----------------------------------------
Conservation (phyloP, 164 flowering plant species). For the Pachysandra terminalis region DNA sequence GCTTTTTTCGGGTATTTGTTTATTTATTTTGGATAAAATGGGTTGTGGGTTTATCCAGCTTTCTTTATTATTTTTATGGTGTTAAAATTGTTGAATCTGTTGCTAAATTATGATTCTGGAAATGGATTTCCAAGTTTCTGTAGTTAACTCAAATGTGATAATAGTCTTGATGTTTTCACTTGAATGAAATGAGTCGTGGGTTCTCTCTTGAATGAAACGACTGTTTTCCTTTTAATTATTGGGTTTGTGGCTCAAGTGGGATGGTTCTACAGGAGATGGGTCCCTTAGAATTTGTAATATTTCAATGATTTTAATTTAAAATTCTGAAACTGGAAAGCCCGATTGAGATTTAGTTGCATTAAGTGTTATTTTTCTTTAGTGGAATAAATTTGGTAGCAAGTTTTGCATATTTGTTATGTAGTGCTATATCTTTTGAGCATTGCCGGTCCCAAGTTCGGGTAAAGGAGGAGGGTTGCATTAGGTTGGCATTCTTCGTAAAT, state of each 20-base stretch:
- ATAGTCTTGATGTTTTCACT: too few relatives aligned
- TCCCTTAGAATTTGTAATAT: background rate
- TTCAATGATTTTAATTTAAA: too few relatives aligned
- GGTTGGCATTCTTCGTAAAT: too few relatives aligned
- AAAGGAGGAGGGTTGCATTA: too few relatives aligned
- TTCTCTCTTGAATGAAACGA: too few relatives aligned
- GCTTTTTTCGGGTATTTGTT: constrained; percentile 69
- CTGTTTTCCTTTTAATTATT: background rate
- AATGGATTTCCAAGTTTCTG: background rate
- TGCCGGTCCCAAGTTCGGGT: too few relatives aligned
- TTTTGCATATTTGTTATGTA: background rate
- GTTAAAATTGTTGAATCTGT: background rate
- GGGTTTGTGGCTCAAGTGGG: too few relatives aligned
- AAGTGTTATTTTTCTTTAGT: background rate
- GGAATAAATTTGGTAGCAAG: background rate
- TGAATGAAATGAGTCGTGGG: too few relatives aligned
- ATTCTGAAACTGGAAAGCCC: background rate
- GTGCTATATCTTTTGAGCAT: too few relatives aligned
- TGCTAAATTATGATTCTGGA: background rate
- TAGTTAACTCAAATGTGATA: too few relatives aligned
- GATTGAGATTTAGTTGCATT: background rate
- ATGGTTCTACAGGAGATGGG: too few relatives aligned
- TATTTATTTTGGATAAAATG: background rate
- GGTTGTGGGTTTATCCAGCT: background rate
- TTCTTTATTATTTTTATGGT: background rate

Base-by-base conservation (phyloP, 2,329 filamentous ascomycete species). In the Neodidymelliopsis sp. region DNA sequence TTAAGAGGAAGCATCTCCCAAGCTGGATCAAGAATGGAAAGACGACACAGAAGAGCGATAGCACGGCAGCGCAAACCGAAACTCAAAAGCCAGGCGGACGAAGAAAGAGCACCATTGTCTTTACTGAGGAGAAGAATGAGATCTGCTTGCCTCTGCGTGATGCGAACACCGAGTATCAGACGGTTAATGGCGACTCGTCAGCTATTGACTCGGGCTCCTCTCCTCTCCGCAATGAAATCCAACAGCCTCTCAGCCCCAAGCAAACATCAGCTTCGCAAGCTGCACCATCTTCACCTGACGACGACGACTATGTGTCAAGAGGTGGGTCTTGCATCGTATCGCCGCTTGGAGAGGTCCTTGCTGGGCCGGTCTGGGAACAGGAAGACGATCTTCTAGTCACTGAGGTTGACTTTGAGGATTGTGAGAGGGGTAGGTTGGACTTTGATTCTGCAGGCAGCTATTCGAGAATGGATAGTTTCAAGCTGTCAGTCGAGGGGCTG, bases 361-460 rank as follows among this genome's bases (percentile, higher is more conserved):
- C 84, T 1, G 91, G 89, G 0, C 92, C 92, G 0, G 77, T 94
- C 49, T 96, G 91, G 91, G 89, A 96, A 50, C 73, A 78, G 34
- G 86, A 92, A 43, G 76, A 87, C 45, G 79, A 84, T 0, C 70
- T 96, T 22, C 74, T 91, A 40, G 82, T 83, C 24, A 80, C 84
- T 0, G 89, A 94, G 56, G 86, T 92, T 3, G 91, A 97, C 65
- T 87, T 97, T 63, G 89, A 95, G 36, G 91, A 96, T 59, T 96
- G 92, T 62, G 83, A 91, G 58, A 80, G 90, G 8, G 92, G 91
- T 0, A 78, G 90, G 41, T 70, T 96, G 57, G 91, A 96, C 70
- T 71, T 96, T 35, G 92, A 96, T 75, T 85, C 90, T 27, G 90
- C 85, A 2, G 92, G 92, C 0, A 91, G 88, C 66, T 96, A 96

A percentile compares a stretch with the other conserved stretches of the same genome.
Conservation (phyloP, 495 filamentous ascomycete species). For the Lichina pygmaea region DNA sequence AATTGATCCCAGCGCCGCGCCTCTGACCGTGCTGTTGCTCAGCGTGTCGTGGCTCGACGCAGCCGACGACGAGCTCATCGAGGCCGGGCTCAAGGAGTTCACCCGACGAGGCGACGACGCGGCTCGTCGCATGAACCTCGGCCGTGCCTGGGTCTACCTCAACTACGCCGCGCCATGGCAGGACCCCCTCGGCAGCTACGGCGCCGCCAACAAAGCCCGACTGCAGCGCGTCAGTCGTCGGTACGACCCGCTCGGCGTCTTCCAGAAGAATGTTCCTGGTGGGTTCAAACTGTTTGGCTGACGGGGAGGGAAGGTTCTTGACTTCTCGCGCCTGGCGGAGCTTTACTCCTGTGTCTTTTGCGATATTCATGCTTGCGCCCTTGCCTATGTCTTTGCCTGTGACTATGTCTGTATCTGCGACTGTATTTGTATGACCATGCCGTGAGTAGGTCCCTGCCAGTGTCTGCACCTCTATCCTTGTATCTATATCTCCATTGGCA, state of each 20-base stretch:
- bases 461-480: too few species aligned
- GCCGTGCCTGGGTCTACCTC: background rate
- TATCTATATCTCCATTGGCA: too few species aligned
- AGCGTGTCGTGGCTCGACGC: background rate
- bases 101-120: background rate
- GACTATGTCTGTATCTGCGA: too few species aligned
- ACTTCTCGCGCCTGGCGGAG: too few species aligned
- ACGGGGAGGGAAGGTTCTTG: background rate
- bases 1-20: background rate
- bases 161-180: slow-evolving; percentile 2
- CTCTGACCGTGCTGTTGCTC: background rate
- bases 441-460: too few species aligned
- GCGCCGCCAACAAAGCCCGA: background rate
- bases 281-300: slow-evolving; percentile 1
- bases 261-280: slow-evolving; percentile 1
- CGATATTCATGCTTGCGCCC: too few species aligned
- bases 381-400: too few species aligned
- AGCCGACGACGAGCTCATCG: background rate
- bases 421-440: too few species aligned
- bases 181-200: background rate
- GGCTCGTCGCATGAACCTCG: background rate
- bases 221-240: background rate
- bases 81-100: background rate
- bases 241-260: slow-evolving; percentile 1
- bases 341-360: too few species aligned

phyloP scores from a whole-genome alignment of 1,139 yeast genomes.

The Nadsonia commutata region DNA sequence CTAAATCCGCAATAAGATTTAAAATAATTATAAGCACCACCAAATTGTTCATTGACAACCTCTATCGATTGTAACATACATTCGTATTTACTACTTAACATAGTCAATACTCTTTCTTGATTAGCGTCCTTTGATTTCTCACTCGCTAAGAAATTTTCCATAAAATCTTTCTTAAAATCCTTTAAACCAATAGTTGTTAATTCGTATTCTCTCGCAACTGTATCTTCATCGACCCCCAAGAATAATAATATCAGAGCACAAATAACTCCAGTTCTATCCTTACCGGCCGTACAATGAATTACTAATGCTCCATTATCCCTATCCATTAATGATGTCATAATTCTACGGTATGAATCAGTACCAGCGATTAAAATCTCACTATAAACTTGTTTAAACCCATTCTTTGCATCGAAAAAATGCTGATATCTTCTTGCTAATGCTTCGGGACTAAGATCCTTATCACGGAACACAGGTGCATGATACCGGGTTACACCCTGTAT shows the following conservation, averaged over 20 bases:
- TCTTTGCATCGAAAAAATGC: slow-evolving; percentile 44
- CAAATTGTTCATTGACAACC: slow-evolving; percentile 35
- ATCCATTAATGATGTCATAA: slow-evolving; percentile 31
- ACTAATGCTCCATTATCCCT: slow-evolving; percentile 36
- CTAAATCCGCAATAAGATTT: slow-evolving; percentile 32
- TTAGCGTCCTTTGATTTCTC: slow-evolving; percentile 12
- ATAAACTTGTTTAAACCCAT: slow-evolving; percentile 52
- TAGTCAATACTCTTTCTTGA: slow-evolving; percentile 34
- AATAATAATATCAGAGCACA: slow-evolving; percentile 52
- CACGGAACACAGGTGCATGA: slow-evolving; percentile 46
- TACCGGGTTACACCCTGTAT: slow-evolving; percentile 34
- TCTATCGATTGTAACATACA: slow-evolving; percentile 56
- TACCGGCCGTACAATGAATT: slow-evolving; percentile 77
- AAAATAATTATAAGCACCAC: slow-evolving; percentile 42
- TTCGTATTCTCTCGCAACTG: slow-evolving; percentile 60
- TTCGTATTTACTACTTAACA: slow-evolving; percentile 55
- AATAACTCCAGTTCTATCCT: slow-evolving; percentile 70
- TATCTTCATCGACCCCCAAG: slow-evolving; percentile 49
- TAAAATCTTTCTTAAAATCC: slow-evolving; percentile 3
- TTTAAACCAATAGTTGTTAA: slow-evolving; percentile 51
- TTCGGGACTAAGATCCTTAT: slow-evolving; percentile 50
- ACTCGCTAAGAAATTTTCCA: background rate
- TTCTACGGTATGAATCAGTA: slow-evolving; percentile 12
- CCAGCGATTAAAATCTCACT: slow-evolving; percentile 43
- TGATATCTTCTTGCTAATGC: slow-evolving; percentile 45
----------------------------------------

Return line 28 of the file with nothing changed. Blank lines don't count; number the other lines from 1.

- C 84, T 1, G 91, G 89, G 0, C 92, C 92, G 0, G 77, T 94